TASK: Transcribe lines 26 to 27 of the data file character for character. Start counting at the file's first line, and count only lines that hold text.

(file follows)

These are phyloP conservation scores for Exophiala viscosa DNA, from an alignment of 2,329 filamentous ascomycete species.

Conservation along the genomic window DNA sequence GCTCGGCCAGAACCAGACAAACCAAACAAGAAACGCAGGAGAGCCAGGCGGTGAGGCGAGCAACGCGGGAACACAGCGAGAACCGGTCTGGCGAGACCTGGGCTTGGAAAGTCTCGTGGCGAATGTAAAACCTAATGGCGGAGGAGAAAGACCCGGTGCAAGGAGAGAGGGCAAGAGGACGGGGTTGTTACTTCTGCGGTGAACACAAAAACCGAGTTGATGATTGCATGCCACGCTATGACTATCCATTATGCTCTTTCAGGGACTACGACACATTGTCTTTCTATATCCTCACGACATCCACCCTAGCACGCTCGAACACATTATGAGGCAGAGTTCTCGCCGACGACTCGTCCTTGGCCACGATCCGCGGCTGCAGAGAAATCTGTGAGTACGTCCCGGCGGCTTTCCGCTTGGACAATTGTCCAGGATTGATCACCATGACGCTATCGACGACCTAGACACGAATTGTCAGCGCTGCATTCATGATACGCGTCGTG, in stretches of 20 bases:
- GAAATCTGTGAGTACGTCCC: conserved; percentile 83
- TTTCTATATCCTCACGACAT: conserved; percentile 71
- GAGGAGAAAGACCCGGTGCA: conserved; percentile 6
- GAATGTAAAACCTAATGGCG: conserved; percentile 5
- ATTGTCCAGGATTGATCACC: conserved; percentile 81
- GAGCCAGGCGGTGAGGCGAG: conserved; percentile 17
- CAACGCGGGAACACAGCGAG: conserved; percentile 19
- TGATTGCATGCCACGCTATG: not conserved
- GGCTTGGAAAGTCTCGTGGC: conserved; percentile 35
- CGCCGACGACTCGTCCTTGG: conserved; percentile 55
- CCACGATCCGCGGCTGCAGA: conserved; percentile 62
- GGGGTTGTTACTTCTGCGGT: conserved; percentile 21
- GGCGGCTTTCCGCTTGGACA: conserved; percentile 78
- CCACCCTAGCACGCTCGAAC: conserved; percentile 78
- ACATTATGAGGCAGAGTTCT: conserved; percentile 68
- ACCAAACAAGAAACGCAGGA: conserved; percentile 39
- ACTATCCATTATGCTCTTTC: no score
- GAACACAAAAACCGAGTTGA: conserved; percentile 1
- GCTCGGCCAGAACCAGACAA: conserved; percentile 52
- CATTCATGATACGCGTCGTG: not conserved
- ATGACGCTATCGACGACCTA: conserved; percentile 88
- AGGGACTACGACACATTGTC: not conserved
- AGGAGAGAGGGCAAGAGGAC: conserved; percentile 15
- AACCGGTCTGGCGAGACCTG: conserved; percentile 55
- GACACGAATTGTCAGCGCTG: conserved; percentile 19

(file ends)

- AACCGGTCTGGCGAGACCTG: conserved; percentile 55
- GACACGAATTGTCAGCGCTG: conserved; percentile 19